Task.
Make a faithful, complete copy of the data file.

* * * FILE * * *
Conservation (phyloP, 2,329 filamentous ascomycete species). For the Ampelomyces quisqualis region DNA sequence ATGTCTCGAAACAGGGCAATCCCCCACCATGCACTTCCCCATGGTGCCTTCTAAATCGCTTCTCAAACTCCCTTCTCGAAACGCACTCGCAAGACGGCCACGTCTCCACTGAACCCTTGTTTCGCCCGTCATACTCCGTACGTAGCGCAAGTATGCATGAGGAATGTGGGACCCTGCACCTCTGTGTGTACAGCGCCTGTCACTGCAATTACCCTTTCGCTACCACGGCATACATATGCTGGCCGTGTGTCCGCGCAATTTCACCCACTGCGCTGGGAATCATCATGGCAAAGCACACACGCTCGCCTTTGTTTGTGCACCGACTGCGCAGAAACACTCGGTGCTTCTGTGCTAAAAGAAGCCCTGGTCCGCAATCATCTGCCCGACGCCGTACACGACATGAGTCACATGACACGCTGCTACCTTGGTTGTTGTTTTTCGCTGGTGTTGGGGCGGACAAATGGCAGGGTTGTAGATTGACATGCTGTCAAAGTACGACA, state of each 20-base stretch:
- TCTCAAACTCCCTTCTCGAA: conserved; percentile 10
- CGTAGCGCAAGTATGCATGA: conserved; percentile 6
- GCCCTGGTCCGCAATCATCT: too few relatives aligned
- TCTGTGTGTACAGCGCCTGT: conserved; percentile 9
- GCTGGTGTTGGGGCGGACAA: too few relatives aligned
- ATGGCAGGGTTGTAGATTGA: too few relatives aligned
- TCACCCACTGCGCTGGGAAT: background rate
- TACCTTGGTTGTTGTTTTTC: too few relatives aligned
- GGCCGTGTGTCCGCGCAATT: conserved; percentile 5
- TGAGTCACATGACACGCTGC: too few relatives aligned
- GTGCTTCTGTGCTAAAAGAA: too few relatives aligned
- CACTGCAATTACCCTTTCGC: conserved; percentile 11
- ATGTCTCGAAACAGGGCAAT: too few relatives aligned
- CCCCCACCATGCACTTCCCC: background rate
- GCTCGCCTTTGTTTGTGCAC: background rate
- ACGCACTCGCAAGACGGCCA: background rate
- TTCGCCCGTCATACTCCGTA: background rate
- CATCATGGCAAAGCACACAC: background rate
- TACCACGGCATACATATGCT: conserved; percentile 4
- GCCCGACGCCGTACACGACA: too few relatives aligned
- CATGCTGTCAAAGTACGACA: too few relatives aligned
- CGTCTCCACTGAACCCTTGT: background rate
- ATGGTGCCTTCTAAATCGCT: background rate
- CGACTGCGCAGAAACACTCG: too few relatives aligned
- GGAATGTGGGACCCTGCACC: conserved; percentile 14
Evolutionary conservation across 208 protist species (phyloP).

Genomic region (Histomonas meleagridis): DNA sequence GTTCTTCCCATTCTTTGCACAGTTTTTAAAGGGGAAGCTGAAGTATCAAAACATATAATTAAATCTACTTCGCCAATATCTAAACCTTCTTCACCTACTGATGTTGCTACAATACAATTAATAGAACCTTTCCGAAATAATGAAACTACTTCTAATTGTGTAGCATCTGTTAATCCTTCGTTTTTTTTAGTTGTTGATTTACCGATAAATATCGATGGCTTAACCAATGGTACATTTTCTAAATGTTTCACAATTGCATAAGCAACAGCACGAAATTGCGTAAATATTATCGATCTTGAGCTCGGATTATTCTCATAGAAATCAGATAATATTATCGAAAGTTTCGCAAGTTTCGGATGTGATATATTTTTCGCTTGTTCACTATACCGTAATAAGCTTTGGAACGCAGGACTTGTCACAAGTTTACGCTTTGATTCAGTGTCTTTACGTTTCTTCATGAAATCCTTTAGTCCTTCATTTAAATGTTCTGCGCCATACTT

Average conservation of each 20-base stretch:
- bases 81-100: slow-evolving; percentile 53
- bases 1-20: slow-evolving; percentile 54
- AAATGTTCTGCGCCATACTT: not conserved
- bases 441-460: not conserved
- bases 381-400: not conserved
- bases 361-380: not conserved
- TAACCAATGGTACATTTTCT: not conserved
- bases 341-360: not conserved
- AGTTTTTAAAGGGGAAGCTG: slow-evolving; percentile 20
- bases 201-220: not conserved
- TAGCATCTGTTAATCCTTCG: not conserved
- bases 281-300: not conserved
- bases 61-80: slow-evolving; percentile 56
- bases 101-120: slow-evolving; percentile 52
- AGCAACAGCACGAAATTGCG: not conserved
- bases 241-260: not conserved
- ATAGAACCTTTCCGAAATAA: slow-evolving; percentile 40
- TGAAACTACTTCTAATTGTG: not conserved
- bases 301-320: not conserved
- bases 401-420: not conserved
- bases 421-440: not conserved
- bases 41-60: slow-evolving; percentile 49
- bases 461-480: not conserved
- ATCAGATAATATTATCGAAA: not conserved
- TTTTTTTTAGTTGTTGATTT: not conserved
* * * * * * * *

Conservation (phyloP, 2,329 filamentous ascomycete species). For the Ampelomyces quisqualis region DNA sequence ATGTCTCGAAACAGGGCAATCCCCCACCATGCACTTCCCCATGGTGCCTTCTAAATCGCTTCTCAAACTCCCTTCTCGAAACGCACTCGCAAGACGGCCACGTCTCCACTGAACCCTTGTTTCGCCCGTCATACTCCGTACGTAGCGCAAGTATGCATGAGGAATGTGGGACCCTGCACCTCTGTGTGTACAGCGCCTGTCACTGCAATTACCCTTTCGCTACCACGGCATACATATGCTGGCCGTGTGTCCGCGCAATTTCACCCACTGCGCTGGGAATCATCATGGCAAAGCACACACGCTCGCCTTTGTTTGTGCACCGACTGCGCAGAAACACTCGGTGCTTCTGTGCTAAAAGAAGCCCTGGTCCGCAATCATCTGCCCGACGCCGTACACGACATGAGTCACATGACACGCTGCTACCTTGGTTGTTGTTTTTCGCTGGTGTTGGGGCGGACAAATGGCAGGGTTGTAGATTGACATGCTGTCAAAGTACGACA, state of each 20-base stretch:
- TCTCAAACTCCCTTCTCGAA: conserved; percentile 10
- CGTAGCGCAAGTATGCATGA: conserved; percentile 6
- GCCCTGGTCCGCAATCATCT: too few relatives aligned
- TCTGTGTGTACAGCGCCTGT: conserved; percentile 9
- GCTGGTGTTGGGGCGGACAA: too few relatives aligned
- ATGGCAGGGTTGTAGATTGA: too few relatives aligned
- TCACCCACTGCGCTGGGAAT: background rate
- TACCTTGGTTGTTGTTTTTC: too few relatives aligned
- GGCCGTGTGTCCGCGCAATT: conserved; percentile 5
- TGAGTCACATGACACGCTGC: too few relatives aligned
- GTGCTTCTGTGCTAAAAGAA: too few relatives aligned
- CACTGCAATTACCCTTTCGC: conserved; percentile 11
- ATGTCTCGAAACAGGGCAAT: too few relatives aligned
- CCCCCACCATGCACTTCCCC: background rate
- GCTCGCCTTTGTTTGTGCAC: background rate
- ACGCACTCGCAAGACGGCCA: background rate
- TTCGCCCGTCATACTCCGTA: background rate
- CATCATGGCAAAGCACACAC: background rate
- TACCACGGCATACATATGCT: conserved; percentile 4
- GCCCGACGCCGTACACGACA: too few relatives aligned
- CATGCTGTCAAAGTACGACA: too few relatives aligned
- CGTCTCCACTGAACCCTTGT: background rate
- ATGGTGCCTTCTAAATCGCT: background rate
- CGACTGCGCAGAAACACTCG: too few relatives aligned
- GGAATGTGGGACCCTGCACC: conserved; percentile 14
Evolutionary conservation across 208 protist species (phyloP).

Genomic region (Histomonas meleagridis): DNA sequence GTTCTTCCCATTCTTTGCACAGTTTTTAAAGGGGAAGCTGAAGTATCAAAACATATAATTAAATCTACTTCGCCAATATCTAAACCTTCTTCACCTACTGATGTTGCTACAATACAATTAATAGAACCTTTCCGAAATAATGAAACTACTTCTAATTGTGTAGCATCTGTTAATCCTTCGTTTTTTTTAGTTGTTGATTTACCGATAAATATCGATGGCTTAACCAATGGTACATTTTCTAAATGTTTCACAATTGCATAAGCAACAGCACGAAATTGCGTAAATATTATCGATCTTGAGCTCGGATTATTCTCATAGAAATCAGATAATATTATCGAAAGTTTCGCAAGTTTCGGATGTGATATATTTTTCGCTTGTTCACTATACCGTAATAAGCTTTGGAACGCAGGACTTGTCACAAGTTTACGCTTTGATTCAGTGTCTTTACGTTTCTTCATGAAATCCTTTAGTCCTTCATTTAAATGTTCTGCGCCATACTT

Average conservation of each 20-base stretch:
- bases 81-100: slow-evolving; percentile 53
- bases 1-20: slow-evolving; percentile 54
- AAATGTTCTGCGCCATACTT: not conserved
- bases 441-460: not conserved
- bases 381-400: not conserved
- bases 361-380: not conserved
- TAACCAATGGTACATTTTCT: not conserved
- bases 341-360: not conserved
- AGTTTTTAAAGGGGAAGCTG: slow-evolving; percentile 20
- bases 201-220: not conserved
- TAGCATCTGTTAATCCTTCG: not conserved
- bases 281-300: not conserved
- bases 61-80: slow-evolving; percentile 56
- bases 101-120: slow-evolving; percentile 52
- AGCAACAGCACGAAATTGCG: not conserved
- bases 241-260: not conserved
- ATAGAACCTTTCCGAAATAA: slow-evolving; percentile 40
- TGAAACTACTTCTAATTGTG: not conserved
- bases 301-320: not conserved
- bases 401-420: not conserved
- bases 421-440: not conserved
- bases 41-60: slow-evolving; percentile 49
- bases 461-480: not conserved
- ATCAGATAATATTATCGAAA: not conserved
- TTTTTTTTAGTTGTTGATTT: not conserved